Hawkesby on Bridges and National’s rather dim future

Kate Hawkesby gives her opinion on the election of Simon Bridges to lead National.

Labour’s been handed its second term.

Simon Bridges and Paula Bennett won’t do it. I don’t see them beating Labour. Although pundits picked Bridges, the surprise was Bennett.

The assumption was she’d be relegated to the back blocks for a while, given she’d had the finger pointed her way over being the achilles heel at the last election. But she’s hung on and hanging on in tough political times is a skill. So kudos to her. Maybe caucus is enamoured with her “zip it sweetie” style.

As for Bridges, he may turn out to be a space saver. I can’t see him going all the way to 2020 with the core support base intact. National’s support base is traditional, it’s old school. It doesn’t care about being “progressive” or buying into “generational shift” rhetoric.  

Nor the Maori schtick rolled out recently. The mention of the word “progressive” is more appalling.

The support base would’ve wanted a Collins or a Joyce, they could’ve perhaps tolerated an Adams … but Bridges and Bennett?

The B Team.

The National Party has done to it’s core support base what TV One did to it’s core audience … ignored them. You ignore the older demographic at your peril. They are faithful, have deep pockets, and institutional knowledge. They’re not inclined to buy into the spin that reality TV beats a good doco. So watch the polls.

Thousands of emails have been sent in response to caucus’s pick. Donations and memberships are being cancelled and large donors and funders to many MPs have told them that there will be no more money forthcoming. National party HQ is in meltdown, sending out boilerplate messages in reply to angry members. On the night he won, instead of focusing on the crisis enveloping the party, Bridges was texting people celebrating his win. Obviously, his president was keeping the bad news from him. Simon Bridges would have gone to bed confident and secure and then, when he raced out to get the papers and sat down at the kitchen table with his scissors and glue stick ready to update his scrapbook, he would have found that the headlines were all bad.

What else does this pick tell us?

Well it tells us the Nats have indeed been spooked by “Jacinda-mania”. They’ve bought into the line that she’s a force to be reckoned with. Well that’s the media’s view. More important than what people like me think is what National’s own members think.

At his first press conference as leader, Bridges threw out words like “ambitious”, “positive”, “future”, “modernise”.

He also threw out “progressive” and “green” and used “fundamentally” a lot.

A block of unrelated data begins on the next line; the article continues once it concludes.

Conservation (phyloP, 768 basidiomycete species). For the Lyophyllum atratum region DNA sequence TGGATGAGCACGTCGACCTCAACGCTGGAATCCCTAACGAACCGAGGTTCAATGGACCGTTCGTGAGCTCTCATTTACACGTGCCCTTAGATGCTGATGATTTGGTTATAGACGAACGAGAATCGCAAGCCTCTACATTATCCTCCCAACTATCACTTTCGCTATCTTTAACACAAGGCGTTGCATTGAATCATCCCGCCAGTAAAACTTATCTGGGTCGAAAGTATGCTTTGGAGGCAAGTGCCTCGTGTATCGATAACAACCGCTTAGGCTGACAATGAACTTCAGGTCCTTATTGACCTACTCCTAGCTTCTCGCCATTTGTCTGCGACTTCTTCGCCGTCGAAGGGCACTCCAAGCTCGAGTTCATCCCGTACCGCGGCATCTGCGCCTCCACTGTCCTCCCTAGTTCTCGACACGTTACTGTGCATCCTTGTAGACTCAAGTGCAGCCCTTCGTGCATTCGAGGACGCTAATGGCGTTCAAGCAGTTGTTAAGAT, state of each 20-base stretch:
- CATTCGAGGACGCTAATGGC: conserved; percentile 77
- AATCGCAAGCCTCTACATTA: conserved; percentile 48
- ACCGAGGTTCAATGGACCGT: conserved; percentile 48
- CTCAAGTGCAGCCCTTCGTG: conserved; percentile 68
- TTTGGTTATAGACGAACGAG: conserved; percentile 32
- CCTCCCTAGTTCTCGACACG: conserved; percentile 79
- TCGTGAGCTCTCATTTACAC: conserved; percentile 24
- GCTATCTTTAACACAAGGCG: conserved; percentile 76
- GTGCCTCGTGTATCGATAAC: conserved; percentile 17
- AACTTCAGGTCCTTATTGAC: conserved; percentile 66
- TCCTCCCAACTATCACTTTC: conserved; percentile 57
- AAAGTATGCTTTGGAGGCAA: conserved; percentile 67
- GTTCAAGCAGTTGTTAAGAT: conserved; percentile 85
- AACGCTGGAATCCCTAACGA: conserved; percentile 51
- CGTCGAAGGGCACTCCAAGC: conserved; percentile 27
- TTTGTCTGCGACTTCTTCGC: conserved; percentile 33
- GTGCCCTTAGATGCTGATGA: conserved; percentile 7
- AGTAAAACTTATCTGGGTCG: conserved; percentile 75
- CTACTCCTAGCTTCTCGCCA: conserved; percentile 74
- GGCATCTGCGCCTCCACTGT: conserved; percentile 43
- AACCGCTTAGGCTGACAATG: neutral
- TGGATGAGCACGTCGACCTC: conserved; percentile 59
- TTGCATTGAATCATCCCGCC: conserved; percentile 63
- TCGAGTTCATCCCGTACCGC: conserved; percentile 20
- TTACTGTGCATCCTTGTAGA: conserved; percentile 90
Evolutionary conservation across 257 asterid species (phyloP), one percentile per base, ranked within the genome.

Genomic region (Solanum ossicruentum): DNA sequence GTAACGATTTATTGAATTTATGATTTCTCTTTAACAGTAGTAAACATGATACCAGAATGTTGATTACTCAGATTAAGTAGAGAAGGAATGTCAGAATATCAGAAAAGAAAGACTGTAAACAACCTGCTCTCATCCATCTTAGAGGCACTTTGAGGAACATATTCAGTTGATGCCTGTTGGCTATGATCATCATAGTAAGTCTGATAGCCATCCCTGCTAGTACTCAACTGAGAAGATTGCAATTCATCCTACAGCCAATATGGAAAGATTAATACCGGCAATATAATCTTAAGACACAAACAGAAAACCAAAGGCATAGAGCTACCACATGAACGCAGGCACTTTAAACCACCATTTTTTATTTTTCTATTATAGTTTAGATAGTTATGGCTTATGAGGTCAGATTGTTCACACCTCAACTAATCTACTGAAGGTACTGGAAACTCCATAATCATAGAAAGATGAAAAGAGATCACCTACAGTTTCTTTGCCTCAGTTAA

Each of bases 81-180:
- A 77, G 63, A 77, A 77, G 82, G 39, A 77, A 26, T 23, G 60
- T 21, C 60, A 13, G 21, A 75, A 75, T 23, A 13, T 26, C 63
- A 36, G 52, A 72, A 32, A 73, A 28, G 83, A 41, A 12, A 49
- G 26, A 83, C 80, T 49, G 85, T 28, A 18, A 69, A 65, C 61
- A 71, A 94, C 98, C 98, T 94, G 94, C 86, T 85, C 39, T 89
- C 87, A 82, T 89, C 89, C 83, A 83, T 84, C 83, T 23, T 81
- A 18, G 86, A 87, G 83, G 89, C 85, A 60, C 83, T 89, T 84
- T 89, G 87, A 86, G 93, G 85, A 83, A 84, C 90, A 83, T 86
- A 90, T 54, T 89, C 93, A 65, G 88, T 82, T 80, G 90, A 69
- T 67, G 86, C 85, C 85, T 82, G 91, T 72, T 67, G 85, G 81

If imitation is the sincerest form of flattery, Jacinda should feel flattered. She should also feel assured, she knows Bridges well, she knows his style and that’s an advantage.

National’s pillars – Joyce, Brownlee, Coleman, Collins – where they end up in the reshuffle is key.

Will they stay or go? And where’s Adams in all of this? What about Mitchell? How cohesive is a party with so many bridesmaids who wanted to be bride.

This is a different looking party to what the party faithful are used to.

I’m happy to be wrong. A Bridges-Bennett partnership might fly, and good luck to them if they do.

It will fly like a dead duck.

Here’s one thing they’ve got right – they are a partnership, a team. There are two names and two faces fronting up, unlike this current government which seems to be all about one person, one name, one face. That’s something Labour need to think about moving forward. When Jacinda goes off to have that baby in June, you don’t want a cavernous gap where the media luvvies stare blankly into the abyss wondering who to talk to now that their political Beyonce’s gone.

But back to Bridges and Bennett. Both Westies, both Maori, those are big advantages. If they do go the distance, I look forward to them at least doing the decent thing and turning the crown cars into Holden Kingswoods.

Why would they do that? They are WINOs: Westies in Name Only. Bridges is in love with electric cars and admitted his first car was in fact a Mazda MX-5; no westie credentials there. No self-respecting bogan would admit to owning an MX-5.

 

-NZ Herald

 


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As much at home writing editorials as being the subject of them, Cam has won awards, including the Canon Media Award for his work on the Len Brown/Bevan Chuang story. When he’s not creating the news, he tends to be in it, with protagonists using the courts, media and social media to deliver financial as well as death threats.

They say that news is something that someone, somewhere, wants kept quiet. Cam Slater doesn’t do quiet and, as a result, he is a polarising, controversial but highly effective journalist who takes no prisoners.

He is fearless in his pursuit of a story.

Love him or loathe him, you can’t ignore him.

To read Cam’s previous articles click on his name in blue.

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